Retirement as Challenge

By John Knott

To a professor retirement can feel like an open-ended sabbatical, offering the luxury of time to write and travel unconstrained by an academic calendar. At first it was natural and easy to stick to familiar ways, researching, writing, and continuing to teach a course I had recently developed. When the director of The Nature Conservancy in Michigan proposed that I edit a book on the Conservancy’s Michigan preserves, I agreed, after persuading her that it should include essays by writers as well as photographs. This project complemented a book in progress (Imagining the Forest, on the evolution of cultural attitudes toward the forests of the upper Midwest) and gave me insights into the working of the Conservancy and the opportunity to go into the field with biologists and writers. It presented new challenges, including appealing to a general audience and respecting the norms of a large NGO accustomed to working with big business and government as well as scientists, that left no doubt that I had gotten outside the academic bubble.

Into the Forest with a Seeing Eye (Photo by John Knott)

Working on the Conservancy project, as well as on a book that took me into areas including environmental history and restoration ecology, convinced me that reorienting myself could be more energizing and enjoyable than doing more of what I had in pursuing an academic career. A half dozen years into retirement I was looking for other kinds of challenges and found them mainly in writing personal essays and fragments of a memoir, with the support of an established writing group that provided structure and an audience, and in taking workshops in nature photography. My ultimate audience for writing of the sort I have been doing lately is family, chiefly children and grandchildren, and friends who might appreciate particular essays. I’ve tried to shake off old habits of academic writing and develop a different kind of voice. I’ve learned from my colleagues in the writing group, few of whom have had academic careers, and put together a body of work that my children actually seem to enjoy reading. I’m still learning to be reflective about my experience and to find effective ways of representing it, recognizing that imagination plays with memory as we invent our versions of the truth.

Photography workshops, in my case weeklong affairs run by professionals in Michigan’s Upper Peninsula or the Smokies, have brought greater challenges. Imagine a group of amateur photographers, some of them highly skilled, roused before dawn each morning to take advantage of the early light and expected to produce several images that can be critiqued by the instructor and the group later that day or the next. You are under pressure to find and compose promising shots, some of which you will process and submit for critiquing. It’s like being a freshman all over again, having to scramble and hoping that your work stands up to scrutiny. With a skilled instructor and supportive fellow students you tend to learn fast. You may even begin to produce images that you are pleased to share and preserve.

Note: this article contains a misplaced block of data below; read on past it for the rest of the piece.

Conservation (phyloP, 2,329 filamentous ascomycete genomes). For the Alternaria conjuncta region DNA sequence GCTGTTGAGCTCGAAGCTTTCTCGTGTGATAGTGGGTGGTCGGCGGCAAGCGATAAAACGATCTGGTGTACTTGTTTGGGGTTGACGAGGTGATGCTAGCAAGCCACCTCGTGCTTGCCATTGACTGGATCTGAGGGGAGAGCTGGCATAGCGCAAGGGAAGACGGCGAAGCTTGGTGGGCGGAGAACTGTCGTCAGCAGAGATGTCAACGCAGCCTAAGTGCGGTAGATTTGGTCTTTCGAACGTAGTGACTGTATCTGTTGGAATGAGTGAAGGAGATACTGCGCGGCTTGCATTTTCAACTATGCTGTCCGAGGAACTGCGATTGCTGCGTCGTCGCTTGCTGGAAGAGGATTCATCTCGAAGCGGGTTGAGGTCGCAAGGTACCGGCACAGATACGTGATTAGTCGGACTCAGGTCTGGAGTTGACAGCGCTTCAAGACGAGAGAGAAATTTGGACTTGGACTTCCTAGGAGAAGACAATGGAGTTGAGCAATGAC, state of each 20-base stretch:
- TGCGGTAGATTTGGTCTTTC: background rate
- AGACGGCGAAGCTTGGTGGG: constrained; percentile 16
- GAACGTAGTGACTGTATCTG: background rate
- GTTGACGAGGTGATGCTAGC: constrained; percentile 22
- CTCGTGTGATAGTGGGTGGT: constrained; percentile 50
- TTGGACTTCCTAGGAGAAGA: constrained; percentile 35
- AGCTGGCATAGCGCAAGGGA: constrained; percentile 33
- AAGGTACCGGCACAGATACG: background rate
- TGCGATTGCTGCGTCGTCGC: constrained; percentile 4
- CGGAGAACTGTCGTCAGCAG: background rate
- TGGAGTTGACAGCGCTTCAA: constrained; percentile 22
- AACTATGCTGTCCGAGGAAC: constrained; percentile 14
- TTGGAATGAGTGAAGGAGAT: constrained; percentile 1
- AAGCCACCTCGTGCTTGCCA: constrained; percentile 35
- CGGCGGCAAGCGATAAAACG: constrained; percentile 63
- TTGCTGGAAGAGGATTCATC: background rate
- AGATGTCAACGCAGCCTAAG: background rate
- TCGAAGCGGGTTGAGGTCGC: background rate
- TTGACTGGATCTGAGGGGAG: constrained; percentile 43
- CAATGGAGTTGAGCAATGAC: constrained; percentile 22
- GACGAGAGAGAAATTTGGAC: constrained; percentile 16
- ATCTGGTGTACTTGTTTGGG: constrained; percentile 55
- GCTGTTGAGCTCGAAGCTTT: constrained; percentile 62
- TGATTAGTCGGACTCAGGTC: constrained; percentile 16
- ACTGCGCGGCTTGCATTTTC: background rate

I value my connections with my university and with former colleagues and enjoy continuing to do a little teaching, but what really keeps me going is finding new ways of challenging myself. If not now, when?

John Knott

John Knott is Professor of English, Emeritus, at the University of Michigan.  An ecocritic and long-time member of ASLE, he retired in 2006.



Counting What Counts

John and I welcome your thoughts on exploring the challenges of sustaining an emotionally, ethically, and spiritually healthy life in academia. We are grateful to our friend and colleague Michael P. Branch, professor of Literature and Environment at the University of Nevada Reno, for his interest in the Staying Alive project. May his words inspire you to join the conversation.

I’ve enjoyed reading Mark’s and John’s thoughtful postings regarding concepts of success and failure in professional life, and I’m deeply grateful that their work in Staying Alive will reach and help so many folks who aspire to meaningful labor in the often vexing, boxes-within-boxes world of twenty-first century academic life.

I work in the humanities, in a large graduate program at a large research university, and—despairing comments about research universities notwithstanding—I find the work extremely meaningful and challenging. I especially value the lifelong professional friendships I develop with graduate students—people with whom I work very closely, and whose professional success is to my mind inseparable from my own. When I help a doctoral student succeed with a challenging dissertation project, or secure employment necessary to support their family, or find their way toward a productive feeling of comfort in the profession, I feel that I’ve succeeded with work that is truly meaningful. I also love research and writing, and so I appreciate the opportunity to labor in an institutional setting where that sort of work is valued.